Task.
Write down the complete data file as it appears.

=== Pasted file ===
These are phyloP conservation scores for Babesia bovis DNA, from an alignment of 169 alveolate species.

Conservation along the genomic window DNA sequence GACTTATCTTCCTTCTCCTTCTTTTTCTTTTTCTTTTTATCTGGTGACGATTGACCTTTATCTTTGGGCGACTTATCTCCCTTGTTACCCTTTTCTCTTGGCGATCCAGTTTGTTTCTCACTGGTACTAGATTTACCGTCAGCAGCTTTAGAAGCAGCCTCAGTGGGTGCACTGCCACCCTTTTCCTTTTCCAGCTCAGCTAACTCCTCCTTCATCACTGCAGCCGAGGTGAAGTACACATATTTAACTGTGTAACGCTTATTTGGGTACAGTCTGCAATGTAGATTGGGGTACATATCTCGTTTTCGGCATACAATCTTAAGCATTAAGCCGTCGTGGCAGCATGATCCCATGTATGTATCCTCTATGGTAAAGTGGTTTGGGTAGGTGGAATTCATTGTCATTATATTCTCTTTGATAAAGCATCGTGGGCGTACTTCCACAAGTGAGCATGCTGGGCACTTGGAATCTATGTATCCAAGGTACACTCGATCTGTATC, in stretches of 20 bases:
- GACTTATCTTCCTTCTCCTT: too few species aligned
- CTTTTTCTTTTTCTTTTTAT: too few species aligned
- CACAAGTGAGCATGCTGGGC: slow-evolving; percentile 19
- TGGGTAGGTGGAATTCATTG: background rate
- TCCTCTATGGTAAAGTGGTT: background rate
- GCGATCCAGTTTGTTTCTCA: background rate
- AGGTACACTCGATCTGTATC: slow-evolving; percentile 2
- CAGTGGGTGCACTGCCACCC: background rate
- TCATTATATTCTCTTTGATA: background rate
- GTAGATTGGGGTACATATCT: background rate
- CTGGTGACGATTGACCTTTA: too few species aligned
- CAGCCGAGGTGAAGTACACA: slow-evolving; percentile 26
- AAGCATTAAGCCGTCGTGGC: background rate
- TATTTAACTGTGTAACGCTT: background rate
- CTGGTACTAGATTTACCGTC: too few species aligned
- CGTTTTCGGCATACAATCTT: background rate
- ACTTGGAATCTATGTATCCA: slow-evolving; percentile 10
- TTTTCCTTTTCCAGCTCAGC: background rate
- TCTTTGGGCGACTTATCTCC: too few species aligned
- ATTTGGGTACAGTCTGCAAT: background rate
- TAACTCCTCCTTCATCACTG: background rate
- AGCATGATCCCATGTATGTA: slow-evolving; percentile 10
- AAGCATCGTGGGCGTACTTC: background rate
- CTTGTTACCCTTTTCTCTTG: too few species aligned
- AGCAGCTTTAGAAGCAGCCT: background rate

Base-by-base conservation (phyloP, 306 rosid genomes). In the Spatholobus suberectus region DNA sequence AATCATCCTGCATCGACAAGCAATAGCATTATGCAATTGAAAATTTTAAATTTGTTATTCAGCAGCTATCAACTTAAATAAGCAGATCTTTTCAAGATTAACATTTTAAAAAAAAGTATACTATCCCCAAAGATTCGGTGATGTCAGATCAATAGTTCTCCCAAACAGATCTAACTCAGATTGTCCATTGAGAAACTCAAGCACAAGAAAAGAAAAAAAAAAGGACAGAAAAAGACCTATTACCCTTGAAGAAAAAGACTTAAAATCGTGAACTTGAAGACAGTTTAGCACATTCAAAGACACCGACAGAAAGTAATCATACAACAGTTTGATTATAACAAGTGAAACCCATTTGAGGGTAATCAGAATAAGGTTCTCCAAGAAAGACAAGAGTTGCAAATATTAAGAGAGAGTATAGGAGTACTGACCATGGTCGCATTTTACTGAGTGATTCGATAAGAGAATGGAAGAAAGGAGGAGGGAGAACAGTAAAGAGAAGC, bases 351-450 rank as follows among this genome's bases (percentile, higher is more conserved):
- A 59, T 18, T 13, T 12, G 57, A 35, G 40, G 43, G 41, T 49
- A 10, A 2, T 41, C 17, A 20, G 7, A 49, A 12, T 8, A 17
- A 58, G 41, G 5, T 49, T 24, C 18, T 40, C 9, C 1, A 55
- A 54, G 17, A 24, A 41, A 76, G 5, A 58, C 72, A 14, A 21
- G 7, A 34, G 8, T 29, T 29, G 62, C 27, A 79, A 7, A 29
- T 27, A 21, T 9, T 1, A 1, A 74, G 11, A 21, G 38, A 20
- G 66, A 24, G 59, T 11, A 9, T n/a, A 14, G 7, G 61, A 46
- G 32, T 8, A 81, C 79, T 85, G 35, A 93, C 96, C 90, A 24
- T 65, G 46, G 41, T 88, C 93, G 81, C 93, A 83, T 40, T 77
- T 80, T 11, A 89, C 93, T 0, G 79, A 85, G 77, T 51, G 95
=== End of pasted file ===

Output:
These are phyloP conservation scores for Babesia bovis DNA, from an alignment of 169 alveolate species.

Conservation along the genomic window DNA sequence GACTTATCTTCCTTCTCCTTCTTTTTCTTTTTCTTTTTATCTGGTGACGATTGACCTTTATCTTTGGGCGACTTATCTCCCTTGTTACCCTTTTCTCTTGGCGATCCAGTTTGTTTCTCACTGGTACTAGATTTACCGTCAGCAGCTTTAGAAGCAGCCTCAGTGGGTGCACTGCCACCCTTTTCCTTTTCCAGCTCAGCTAACTCCTCCTTCATCACTGCAGCCGAGGTGAAGTACACATATTTAACTGTGTAACGCTTATTTGGGTACAGTCTGCAATGTAGATTGGGGTACATATCTCGTTTTCGGCATACAATCTTAAGCATTAAGCCGTCGTGGCAGCATGATCCCATGTATGTATCCTCTATGGTAAAGTGGTTTGGGTAGGTGGAATTCATTGTCATTATATTCTCTTTGATAAAGCATCGTGGGCGTACTTCCACAAGTGAGCATGCTGGGCACTTGGAATCTATGTATCCAAGGTACACTCGATCTGTATC, in stretches of 20 bases:
- GACTTATCTTCCTTCTCCTT: too few species aligned
- CTTTTTCTTTTTCTTTTTAT: too few species aligned
- CACAAGTGAGCATGCTGGGC: slow-evolving; percentile 19
- TGGGTAGGTGGAATTCATTG: background rate
- TCCTCTATGGTAAAGTGGTT: background rate
- GCGATCCAGTTTGTTTCTCA: background rate
- AGGTACACTCGATCTGTATC: slow-evolving; percentile 2
- CAGTGGGTGCACTGCCACCC: background rate
- TCATTATATTCTCTTTGATA: background rate
- GTAGATTGGGGTACATATCT: background rate
- CTGGTGACGATTGACCTTTA: too few species aligned
- CAGCCGAGGTGAAGTACACA: slow-evolving; percentile 26
- AAGCATTAAGCCGTCGTGGC: background rate
- TATTTAACTGTGTAACGCTT: background rate
- CTGGTACTAGATTTACCGTC: too few species aligned
- CGTTTTCGGCATACAATCTT: background rate
- ACTTGGAATCTATGTATCCA: slow-evolving; percentile 10
- TTTTCCTTTTCCAGCTCAGC: background rate
- TCTTTGGGCGACTTATCTCC: too few species aligned
- ATTTGGGTACAGTCTGCAAT: background rate
- TAACTCCTCCTTCATCACTG: background rate
- AGCATGATCCCATGTATGTA: slow-evolving; percentile 10
- AAGCATCGTGGGCGTACTTC: background rate
- CTTGTTACCCTTTTCTCTTG: too few species aligned
- AGCAGCTTTAGAAGCAGCCT: background rate

Base-by-base conservation (phyloP, 306 rosid genomes). In the Spatholobus suberectus region DNA sequence AATCATCCTGCATCGACAAGCAATAGCATTATGCAATTGAAAATTTTAAATTTGTTATTCAGCAGCTATCAACTTAAATAAGCAGATCTTTTCAAGATTAACATTTTAAAAAAAAGTATACTATCCCCAAAGATTCGGTGATGTCAGATCAATAGTTCTCCCAAACAGATCTAACTCAGATTGTCCATTGAGAAACTCAAGCACAAGAAAAGAAAAAAAAAAGGACAGAAAAAGACCTATTACCCTTGAAGAAAAAGACTTAAAATCGTGAACTTGAAGACAGTTTAGCACATTCAAAGACACCGACAGAAAGTAATCATACAACAGTTTGATTATAACAAGTGAAACCCATTTGAGGGTAATCAGAATAAGGTTCTCCAAGAAAGACAAGAGTTGCAAATATTAAGAGAGAGTATAGGAGTACTGACCATGGTCGCATTTTACTGAGTGATTCGATAAGAGAATGGAAGAAAGGAGGAGGGAGAACAGTAAAGAGAAGC, bases 351-450 rank as follows among this genome's bases (percentile, higher is more conserved):
- A 59, T 18, T 13, T 12, G 57, A 35, G 40, G 43, G 41, T 49
- A 10, A 2, T 41, C 17, A 20, G 7, A 49, A 12, T 8, A 17
- A 58, G 41, G 5, T 49, T 24, C 18, T 40, C 9, C 1, A 55
- A 54, G 17, A 24, A 41, A 76, G 5, A 58, C 72, A 14, A 21
- G 7, A 34, G 8, T 29, T 29, G 62, C 27, A 79, A 7, A 29
- T 27, A 21, T 9, T 1, A 1, A 74, G 11, A 21, G 38, A 20
- G 66, A 24, G 59, T 11, A 9, T n/a, A 14, G 7, G 61, A 46
- G 32, T 8, A 81, C 79, T 85, G 35, A 93, C 96, C 90, A 24
- T 65, G 46, G 41, T 88, C 93, G 81, C 93, A 83, T 40, T 77
- T 80, T 11, A 89, C 93, T 0, G 79, A 85, G 77, T 51, G 95